Add pictures here
✖
<% if( /^image/.test(type) ){ %>
<% } %>
<%-name%>
Add image file
Upload
mister snipped-for-privacy@the-newzgroups.com wrote:

Besides all the other good answers, the "medium" sized rocks you throw in can easily weaken the concrete if too large. Maybe up to about 1" would be ok but not larger.
Add pictures here
✖
<% if( /^image/.test(type) ){ %>
<% } %>
<%-name%>
Add image file
Upload
responding to http://www.homeownershub.com/maintenance/Why-Put-gravel-under-concrete-440616-.htm MasonJoshua wrote: Gravel allows the moisture to drain into the dirt below. This will prevent cracking in your concrete. If you extend run of or drainage pipes runs of gravel are very worth the time. Hope I was able to help. If further help Is needed feel free to email me at snipped-for-privacy@att.net mister_friendly@the-newzgroups wrote:

-------------------------------------
--
+------------------[ SERVER SIGNATURE ]------+
| Delivered via http://www.homeownershub.com |
  Click to see the full signature.
Add pictures here
✖
<% if( /^image/.test(type) ){ %>
<% } %>
<%-name%>
Add image file
Upload
responding to http://www.homeownershub.com/maintenance/Why-Put-gravel-under-concrete-440616-.htm KenCon wrote:
mister_friendly@the-newzgroups wrote:

I have poured concrete for 30 years now and can show you many places where we never used gravel under the slabs and they look just as good as those with gravel under them. Too many people watch Bob Villa.
-------------------------------------
Add pictures here
✖
<% if( /^image/.test(type) ){ %>
<% } %>
<%-name%>
Add image file
Upload
On Thu, 18 Aug 2011 22:53:56 +0000, KenCon

Depends.
If you have good drainage and no frost, gravel is not required. If you have good drainage and frost, you might get away without gravel. If you have no frost and iffy drainage you might get away without gravel. If you have poor drainage and get heavy frost, you likely will experience problems.

Add pictures here
✖
<% if( /^image/.test(type) ){ %>
<% } %>
<%-name%>
Add image file
Upload
snipped-for-privacy@snyder.on.ca wrote:

(...)
Gravel is what you use when you want to move water away from a structure and you want the water to flow passively and freely - aided by gravity.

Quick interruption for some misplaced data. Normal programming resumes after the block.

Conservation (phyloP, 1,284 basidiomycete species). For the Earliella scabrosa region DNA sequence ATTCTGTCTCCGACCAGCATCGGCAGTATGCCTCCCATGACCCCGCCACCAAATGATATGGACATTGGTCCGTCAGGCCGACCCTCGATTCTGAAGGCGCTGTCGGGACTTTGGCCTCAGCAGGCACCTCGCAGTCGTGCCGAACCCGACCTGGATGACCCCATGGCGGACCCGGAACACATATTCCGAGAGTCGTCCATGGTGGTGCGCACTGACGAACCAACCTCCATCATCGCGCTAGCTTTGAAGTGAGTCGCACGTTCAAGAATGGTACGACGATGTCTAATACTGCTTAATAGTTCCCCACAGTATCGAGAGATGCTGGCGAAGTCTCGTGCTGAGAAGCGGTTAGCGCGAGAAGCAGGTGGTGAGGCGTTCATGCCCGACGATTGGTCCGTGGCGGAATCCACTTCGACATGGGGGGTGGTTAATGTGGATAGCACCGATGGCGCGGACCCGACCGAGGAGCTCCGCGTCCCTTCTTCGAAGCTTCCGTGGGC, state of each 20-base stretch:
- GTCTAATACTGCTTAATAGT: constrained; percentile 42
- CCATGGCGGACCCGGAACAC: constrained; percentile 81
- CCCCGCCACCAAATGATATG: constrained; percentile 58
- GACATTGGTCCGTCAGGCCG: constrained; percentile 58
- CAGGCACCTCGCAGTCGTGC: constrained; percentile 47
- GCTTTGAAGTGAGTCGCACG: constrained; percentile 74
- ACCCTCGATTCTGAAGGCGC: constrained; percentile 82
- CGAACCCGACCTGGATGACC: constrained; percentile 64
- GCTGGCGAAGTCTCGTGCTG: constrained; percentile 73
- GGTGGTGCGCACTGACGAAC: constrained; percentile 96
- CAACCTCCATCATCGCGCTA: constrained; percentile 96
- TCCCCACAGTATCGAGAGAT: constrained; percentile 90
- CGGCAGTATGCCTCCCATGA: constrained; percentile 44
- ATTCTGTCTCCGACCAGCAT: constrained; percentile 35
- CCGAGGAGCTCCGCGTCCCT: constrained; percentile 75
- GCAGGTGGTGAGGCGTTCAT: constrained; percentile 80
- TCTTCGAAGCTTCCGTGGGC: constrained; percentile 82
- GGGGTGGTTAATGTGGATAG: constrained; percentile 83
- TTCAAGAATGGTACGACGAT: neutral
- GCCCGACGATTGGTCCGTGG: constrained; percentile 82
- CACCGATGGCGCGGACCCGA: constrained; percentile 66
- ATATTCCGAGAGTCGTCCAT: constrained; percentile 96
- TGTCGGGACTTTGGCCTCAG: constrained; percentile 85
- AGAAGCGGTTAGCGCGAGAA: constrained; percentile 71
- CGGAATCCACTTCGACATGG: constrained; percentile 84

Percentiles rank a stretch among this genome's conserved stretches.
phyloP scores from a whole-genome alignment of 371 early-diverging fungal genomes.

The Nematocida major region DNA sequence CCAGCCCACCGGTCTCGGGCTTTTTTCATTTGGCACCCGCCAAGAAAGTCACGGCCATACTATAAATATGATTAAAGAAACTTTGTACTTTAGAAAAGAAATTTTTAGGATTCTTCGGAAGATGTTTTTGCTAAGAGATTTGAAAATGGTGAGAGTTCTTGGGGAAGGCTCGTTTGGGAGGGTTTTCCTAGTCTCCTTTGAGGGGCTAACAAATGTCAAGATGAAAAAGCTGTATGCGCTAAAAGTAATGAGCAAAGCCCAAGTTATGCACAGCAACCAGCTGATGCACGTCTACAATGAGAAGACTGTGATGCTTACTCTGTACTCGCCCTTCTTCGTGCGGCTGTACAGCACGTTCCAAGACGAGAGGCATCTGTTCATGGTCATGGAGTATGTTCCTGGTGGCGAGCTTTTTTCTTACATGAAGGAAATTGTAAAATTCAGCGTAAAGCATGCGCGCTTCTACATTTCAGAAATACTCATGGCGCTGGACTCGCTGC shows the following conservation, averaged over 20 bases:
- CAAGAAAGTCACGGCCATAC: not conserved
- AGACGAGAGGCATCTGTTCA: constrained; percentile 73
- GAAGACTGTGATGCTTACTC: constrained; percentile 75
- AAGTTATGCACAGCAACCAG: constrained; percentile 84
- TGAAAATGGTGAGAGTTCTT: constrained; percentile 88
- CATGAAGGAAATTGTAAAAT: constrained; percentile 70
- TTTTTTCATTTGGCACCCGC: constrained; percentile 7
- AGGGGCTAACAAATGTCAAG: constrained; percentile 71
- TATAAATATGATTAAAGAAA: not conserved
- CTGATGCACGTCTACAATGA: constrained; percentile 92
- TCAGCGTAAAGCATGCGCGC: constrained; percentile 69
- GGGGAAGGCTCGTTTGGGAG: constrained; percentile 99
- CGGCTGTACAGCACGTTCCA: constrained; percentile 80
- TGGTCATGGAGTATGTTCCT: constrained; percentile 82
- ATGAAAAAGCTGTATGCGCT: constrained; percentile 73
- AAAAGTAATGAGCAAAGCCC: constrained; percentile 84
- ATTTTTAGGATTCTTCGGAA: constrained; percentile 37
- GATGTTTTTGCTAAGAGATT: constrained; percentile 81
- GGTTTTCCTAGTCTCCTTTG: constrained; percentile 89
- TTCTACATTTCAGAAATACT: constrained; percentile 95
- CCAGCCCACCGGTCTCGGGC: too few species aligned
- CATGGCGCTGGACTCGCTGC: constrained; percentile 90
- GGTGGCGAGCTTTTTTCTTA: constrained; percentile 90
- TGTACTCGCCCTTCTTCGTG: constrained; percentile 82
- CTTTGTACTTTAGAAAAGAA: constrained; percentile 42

Having a concrete pad sitting on gravel on a low spot of ground is not doing the pad any good.
A concrete pad sitting on a high spot of ground will have a natural tendency to dry out and gravel isin't needed.
In fact, I can't think of any reason why a pad would need gravel under it.
In the case of foundations, you want any water that reaches the foundation to flow easily down to it's base where (hopefully) it's collected by a tile, pipe, etc. That's where the gravel helps.
If you pour a pad on top of gravel, and you don't put down a membrane to separate the pad and the gravel, then what you end up with is a pad with a very jagged, permeable bottom surface where repeated cycles of freeze/thaw will eventually break up the concrete if any water reaches the underside. What you want is a smooth bottom surface, which is naturally impermeable to water infiltration and therefore resistant to freeze-thaw dammage.
Add pictures here
✖
<% if( /^image/.test(type) ){ %>
<% } %>
<%-name%>
Add image file
Upload
On 8/18/2011 9:28 PM, Home Guy wrote:

Gravel is the best capillary break possible under a slab floor. It is even better if the gravel is capped with Perminator or other heavy mil vapor barrier, but the gravel by itself will usually insure freedom from vapor transmission problems. The gravel has little or no value for the concrete itself. Each geographic area has a compactible select fill of some type that is used under commercial slabs. Here it is red select which is decomposed sandstone. It is fairly easy to generate Proctor densities/ modified Proctors at 95% or higher. Here's a good recipe for a strong well supported slab with best attempt at preventing moisture problems: Removal of loams and other organic soils and, in some cases, high plastic index clays. Proper compaction in six inch lifts of compactible fill to subgrade. A six inch lift of 57 stone as a capillary break. Heavy mill vapor barrier. Concrete with Water/Cement ratio below 50, using plasticiser if necessary. Proper curing.
You've now done everything as best you can for slab and finish floor.
Add pictures here
✖
<% if( /^image/.test(type) ){ %>
<% } %>
<%-name%>
Add image file
Upload

Related Threads

    HomeOwnersHub.com is a website for homeowners and building and maintenance pros. It is not affiliated with any of the manufacturers or service providers discussed here. All logos and trade names are the property of their respective owners.